Tuesday, February 12, 2008

Gandhi's Grandson and the Holocaust

On 7 January Mahatma Gandhi's grandson, 71-year old Arun Gandhi, the founder/president of the M.K. Gandhi Institute of Nonviolence at the University of Rochester, posted a three-paragraph item on the On Faith blog of the WashingtonPost. It was titled "Jewish Identity Can't Depend on Violence," and expressed some surprisingly obtuse thoughts. This is what it said:

Jewish identity in the past has been locked into the holocaust experience -- a German burden that the Jews have not been able to shed. It is a very good example of a community can overplay a historic experience to the point that it begins to repulse friends. The holocaust was the result of the warped mind of an individual who was able to influence his followers into doing something dreadful. But, it seems to me the Jews today not only want the Germans to feel guilty but the whole world must regret what happened to the Jews. The world did feel sorry for the episode but when an individual or a nation refuses to forgive and move on the regret turns into anger.

The Jewish identity in the future appears bleak. Any nation that remains anchored to the past is unable to move ahead and, especially a nation that believes its survival can only be ensured by weapons and bombs. In Tel Aviv in 2004 I had the opportunity to speak to some Members of Parliament and Peace activists all of whom argued that the wall and the military build-up was necessary to protect the nation and the people. In other words, I asked, you believe that you can create a snake pit -- with many deadly snakes in it -- and expect to live in the pit secure and alive? What do you mean? they countered. Well, with your superior weapons and armaments and your attitude towards your neighbors would it not be right to say that you are creating a snake pit? How can anyone live peacefully in such an atmosphere? Would it not be better to befriend those who hate you? Can you not reach out and share your technological advancement with your neighbors and build a relationship?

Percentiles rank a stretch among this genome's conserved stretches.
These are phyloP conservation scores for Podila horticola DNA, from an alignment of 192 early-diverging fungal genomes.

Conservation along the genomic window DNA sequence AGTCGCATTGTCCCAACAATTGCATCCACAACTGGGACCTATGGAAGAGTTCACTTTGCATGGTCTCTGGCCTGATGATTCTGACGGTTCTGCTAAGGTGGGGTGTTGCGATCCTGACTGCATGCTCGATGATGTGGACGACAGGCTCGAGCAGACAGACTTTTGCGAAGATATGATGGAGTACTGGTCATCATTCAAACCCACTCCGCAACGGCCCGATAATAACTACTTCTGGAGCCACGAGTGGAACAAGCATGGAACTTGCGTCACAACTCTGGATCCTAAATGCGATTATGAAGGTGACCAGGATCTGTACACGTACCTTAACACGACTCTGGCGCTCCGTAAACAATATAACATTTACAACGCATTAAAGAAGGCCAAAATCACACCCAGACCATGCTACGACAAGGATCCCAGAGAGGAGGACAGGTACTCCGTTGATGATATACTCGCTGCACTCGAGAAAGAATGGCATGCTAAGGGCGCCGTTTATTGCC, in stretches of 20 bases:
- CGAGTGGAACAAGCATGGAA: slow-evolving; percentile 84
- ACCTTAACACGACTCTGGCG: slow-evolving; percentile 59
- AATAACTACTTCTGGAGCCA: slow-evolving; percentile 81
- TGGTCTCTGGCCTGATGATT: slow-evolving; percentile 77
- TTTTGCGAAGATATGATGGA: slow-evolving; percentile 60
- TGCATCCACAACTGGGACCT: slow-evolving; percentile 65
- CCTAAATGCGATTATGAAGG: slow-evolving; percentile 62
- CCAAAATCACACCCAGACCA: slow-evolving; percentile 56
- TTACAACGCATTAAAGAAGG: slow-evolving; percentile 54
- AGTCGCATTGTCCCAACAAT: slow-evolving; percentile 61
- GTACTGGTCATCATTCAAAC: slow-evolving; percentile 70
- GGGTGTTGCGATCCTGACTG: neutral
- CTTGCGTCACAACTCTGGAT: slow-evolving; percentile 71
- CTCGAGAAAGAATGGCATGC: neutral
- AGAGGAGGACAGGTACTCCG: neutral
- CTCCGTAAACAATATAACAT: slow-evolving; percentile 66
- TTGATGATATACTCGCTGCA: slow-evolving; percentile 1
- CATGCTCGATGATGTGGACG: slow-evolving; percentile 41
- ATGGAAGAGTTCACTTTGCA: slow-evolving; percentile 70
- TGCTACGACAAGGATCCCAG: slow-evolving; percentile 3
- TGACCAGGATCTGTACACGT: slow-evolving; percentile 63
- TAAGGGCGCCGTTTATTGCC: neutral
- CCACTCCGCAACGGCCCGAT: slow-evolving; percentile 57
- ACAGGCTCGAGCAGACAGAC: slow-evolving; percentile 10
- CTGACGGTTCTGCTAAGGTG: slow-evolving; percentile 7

Apparently, in the modern world, so determined to live by the bomb, this is an alien concept. You don't befriend anyone, you dominate them. We have created a culture of violence (Israel and the Jews are the biggest players) and that Culture of Violence is eventually going to destroy humanity.

The reaction from American Jewish groups was predictably negative, and on 10 January, Mr. Gandhi posted an "Apology for My Poorly Worded Post" that said: